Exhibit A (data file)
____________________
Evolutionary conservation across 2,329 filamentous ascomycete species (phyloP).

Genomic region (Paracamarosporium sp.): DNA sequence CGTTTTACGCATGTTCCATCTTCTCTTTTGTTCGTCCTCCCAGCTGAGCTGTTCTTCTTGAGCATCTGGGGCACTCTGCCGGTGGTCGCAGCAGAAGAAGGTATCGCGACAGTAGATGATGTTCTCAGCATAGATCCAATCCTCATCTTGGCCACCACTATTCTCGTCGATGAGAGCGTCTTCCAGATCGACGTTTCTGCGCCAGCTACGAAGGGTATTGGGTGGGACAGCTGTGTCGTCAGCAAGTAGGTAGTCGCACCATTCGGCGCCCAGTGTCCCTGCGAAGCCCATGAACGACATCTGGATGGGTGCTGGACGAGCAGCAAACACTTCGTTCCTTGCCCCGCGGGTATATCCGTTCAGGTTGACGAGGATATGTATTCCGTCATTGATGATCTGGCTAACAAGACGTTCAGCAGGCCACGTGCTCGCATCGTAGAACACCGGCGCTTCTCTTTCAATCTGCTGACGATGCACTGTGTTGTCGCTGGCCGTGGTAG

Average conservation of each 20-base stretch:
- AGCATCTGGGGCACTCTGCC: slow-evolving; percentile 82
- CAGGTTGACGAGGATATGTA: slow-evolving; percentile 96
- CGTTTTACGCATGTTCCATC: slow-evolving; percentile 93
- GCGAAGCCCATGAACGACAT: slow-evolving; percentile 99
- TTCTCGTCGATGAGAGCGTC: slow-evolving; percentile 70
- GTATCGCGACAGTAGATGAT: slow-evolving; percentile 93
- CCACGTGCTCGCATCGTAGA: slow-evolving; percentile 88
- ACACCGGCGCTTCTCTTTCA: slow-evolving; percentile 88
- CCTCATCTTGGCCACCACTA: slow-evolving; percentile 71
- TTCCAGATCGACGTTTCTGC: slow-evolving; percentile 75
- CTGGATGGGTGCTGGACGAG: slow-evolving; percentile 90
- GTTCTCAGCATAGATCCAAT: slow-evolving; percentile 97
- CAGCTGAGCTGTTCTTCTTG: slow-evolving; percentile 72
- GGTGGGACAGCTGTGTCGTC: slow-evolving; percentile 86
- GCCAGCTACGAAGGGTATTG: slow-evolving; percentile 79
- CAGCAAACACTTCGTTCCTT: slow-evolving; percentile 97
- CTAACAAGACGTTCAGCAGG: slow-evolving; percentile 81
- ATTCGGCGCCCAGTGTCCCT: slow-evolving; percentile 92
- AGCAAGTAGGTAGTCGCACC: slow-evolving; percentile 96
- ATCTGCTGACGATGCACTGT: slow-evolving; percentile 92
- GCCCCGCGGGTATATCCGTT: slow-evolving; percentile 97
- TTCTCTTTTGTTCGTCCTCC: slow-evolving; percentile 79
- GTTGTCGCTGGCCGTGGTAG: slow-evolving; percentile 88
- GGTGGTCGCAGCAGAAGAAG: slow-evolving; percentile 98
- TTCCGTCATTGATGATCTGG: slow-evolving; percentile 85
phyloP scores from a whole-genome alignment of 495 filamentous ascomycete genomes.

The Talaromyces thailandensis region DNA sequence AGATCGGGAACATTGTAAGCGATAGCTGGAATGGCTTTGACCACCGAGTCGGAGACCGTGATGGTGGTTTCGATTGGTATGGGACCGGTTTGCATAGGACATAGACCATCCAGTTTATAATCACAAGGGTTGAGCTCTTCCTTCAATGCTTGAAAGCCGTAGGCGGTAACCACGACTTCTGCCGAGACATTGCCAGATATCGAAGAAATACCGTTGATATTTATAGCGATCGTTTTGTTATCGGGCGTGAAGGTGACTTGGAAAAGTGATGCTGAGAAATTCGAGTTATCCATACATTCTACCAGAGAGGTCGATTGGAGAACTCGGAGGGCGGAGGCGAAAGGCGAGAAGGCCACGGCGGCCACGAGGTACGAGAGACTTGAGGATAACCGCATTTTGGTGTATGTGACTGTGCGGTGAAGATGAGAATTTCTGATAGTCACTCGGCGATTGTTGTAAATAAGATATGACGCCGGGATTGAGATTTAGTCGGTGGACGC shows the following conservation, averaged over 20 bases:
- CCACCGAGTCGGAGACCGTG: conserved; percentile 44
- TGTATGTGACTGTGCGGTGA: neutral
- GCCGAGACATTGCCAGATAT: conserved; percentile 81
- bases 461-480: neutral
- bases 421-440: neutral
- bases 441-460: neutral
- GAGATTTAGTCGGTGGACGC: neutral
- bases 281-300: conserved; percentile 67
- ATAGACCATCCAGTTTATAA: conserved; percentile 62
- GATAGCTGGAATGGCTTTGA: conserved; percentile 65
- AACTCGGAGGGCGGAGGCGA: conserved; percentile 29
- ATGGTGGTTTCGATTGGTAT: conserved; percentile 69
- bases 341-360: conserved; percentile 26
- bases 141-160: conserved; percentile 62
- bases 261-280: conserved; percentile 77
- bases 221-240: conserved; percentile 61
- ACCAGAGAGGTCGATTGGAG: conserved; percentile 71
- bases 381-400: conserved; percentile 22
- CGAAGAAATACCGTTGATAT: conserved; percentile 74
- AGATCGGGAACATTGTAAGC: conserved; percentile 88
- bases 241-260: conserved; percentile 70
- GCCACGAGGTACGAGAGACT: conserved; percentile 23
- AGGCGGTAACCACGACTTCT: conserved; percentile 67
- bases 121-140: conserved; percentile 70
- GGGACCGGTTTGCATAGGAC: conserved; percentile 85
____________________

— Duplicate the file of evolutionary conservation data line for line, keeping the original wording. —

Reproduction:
Evolutionary conservation across 2,329 filamentous ascomycete species (phyloP).

Genomic region (Paracamarosporium sp.): DNA sequence CGTTTTACGCATGTTCCATCTTCTCTTTTGTTCGTCCTCCCAGCTGAGCTGTTCTTCTTGAGCATCTGGGGCACTCTGCCGGTGGTCGCAGCAGAAGAAGGTATCGCGACAGTAGATGATGTTCTCAGCATAGATCCAATCCTCATCTTGGCCACCACTATTCTCGTCGATGAGAGCGTCTTCCAGATCGACGTTTCTGCGCCAGCTACGAAGGGTATTGGGTGGGACAGCTGTGTCGTCAGCAAGTAGGTAGTCGCACCATTCGGCGCCCAGTGTCCCTGCGAAGCCCATGAACGACATCTGGATGGGTGCTGGACGAGCAGCAAACACTTCGTTCCTTGCCCCGCGGGTATATCCGTTCAGGTTGACGAGGATATGTATTCCGTCATTGATGATCTGGCTAACAAGACGTTCAGCAGGCCACGTGCTCGCATCGTAGAACACCGGCGCTTCTCTTTCAATCTGCTGACGATGCACTGTGTTGTCGCTGGCCGTGGTAG

Average conservation of each 20-base stretch:
- AGCATCTGGGGCACTCTGCC: slow-evolving; percentile 82
- CAGGTTGACGAGGATATGTA: slow-evolving; percentile 96
- CGTTTTACGCATGTTCCATC: slow-evolving; percentile 93
- GCGAAGCCCATGAACGACAT: slow-evolving; percentile 99
- TTCTCGTCGATGAGAGCGTC: slow-evolving; percentile 70
- GTATCGCGACAGTAGATGAT: slow-evolving; percentile 93
- CCACGTGCTCGCATCGTAGA: slow-evolving; percentile 88
- ACACCGGCGCTTCTCTTTCA: slow-evolving; percentile 88
- CCTCATCTTGGCCACCACTA: slow-evolving; percentile 71
- TTCCAGATCGACGTTTCTGC: slow-evolving; percentile 75
- CTGGATGGGTGCTGGACGAG: slow-evolving; percentile 90
- GTTCTCAGCATAGATCCAAT: slow-evolving; percentile 97
- CAGCTGAGCTGTTCTTCTTG: slow-evolving; percentile 72
- GGTGGGACAGCTGTGTCGTC: slow-evolving; percentile 86
- GCCAGCTACGAAGGGTATTG: slow-evolving; percentile 79
- CAGCAAACACTTCGTTCCTT: slow-evolving; percentile 97
- CTAACAAGACGTTCAGCAGG: slow-evolving; percentile 81
- ATTCGGCGCCCAGTGTCCCT: slow-evolving; percentile 92
- AGCAAGTAGGTAGTCGCACC: slow-evolving; percentile 96
- ATCTGCTGACGATGCACTGT: slow-evolving; percentile 92
- GCCCCGCGGGTATATCCGTT: slow-evolving; percentile 97
- TTCTCTTTTGTTCGTCCTCC: slow-evolving; percentile 79
- GTTGTCGCTGGCCGTGGTAG: slow-evolving; percentile 88
- GGTGGTCGCAGCAGAAGAAG: slow-evolving; percentile 98
- TTCCGTCATTGATGATCTGG: slow-evolving; percentile 85
phyloP scores from a whole-genome alignment of 495 filamentous ascomycete genomes.

The Talaromyces thailandensis region DNA sequence AGATCGGGAACATTGTAAGCGATAGCTGGAATGGCTTTGACCACCGAGTCGGAGACCGTGATGGTGGTTTCGATTGGTATGGGACCGGTTTGCATAGGACATAGACCATCCAGTTTATAATCACAAGGGTTGAGCTCTTCCTTCAATGCTTGAAAGCCGTAGGCGGTAACCACGACTTCTGCCGAGACATTGCCAGATATCGAAGAAATACCGTTGATATTTATAGCGATCGTTTTGTTATCGGGCGTGAAGGTGACTTGGAAAAGTGATGCTGAGAAATTCGAGTTATCCATACATTCTACCAGAGAGGTCGATTGGAGAACTCGGAGGGCGGAGGCGAAAGGCGAGAAGGCCACGGCGGCCACGAGGTACGAGAGACTTGAGGATAACCGCATTTTGGTGTATGTGACTGTGCGGTGAAGATGAGAATTTCTGATAGTCACTCGGCGATTGTTGTAAATAAGATATGACGCCGGGATTGAGATTTAGTCGGTGGACGC shows the following conservation, averaged over 20 bases:
- CCACCGAGTCGGAGACCGTG: conserved; percentile 44
- TGTATGTGACTGTGCGGTGA: neutral
- GCCGAGACATTGCCAGATAT: conserved; percentile 81
- bases 461-480: neutral
- bases 421-440: neutral
- bases 441-460: neutral
- GAGATTTAGTCGGTGGACGC: neutral
- bases 281-300: conserved; percentile 67
- ATAGACCATCCAGTTTATAA: conserved; percentile 62
- GATAGCTGGAATGGCTTTGA: conserved; percentile 65
- AACTCGGAGGGCGGAGGCGA: conserved; percentile 29
- ATGGTGGTTTCGATTGGTAT: conserved; percentile 69
- bases 341-360: conserved; percentile 26
- bases 141-160: conserved; percentile 62
- bases 261-280: conserved; percentile 77
- bases 221-240: conserved; percentile 61
- ACCAGAGAGGTCGATTGGAG: conserved; percentile 71
- bases 381-400: conserved; percentile 22
- CGAAGAAATACCGTTGATAT: conserved; percentile 74
- AGATCGGGAACATTGTAAGC: conserved; percentile 88
- bases 241-260: conserved; percentile 70
- GCCACGAGGTACGAGAGACT: conserved; percentile 23
- AGGCGGTAACCACGACTTCT: conserved; percentile 67
- bases 121-140: conserved; percentile 70
- GGGACCGGTTTGCATAGGAC: conserved; percentile 85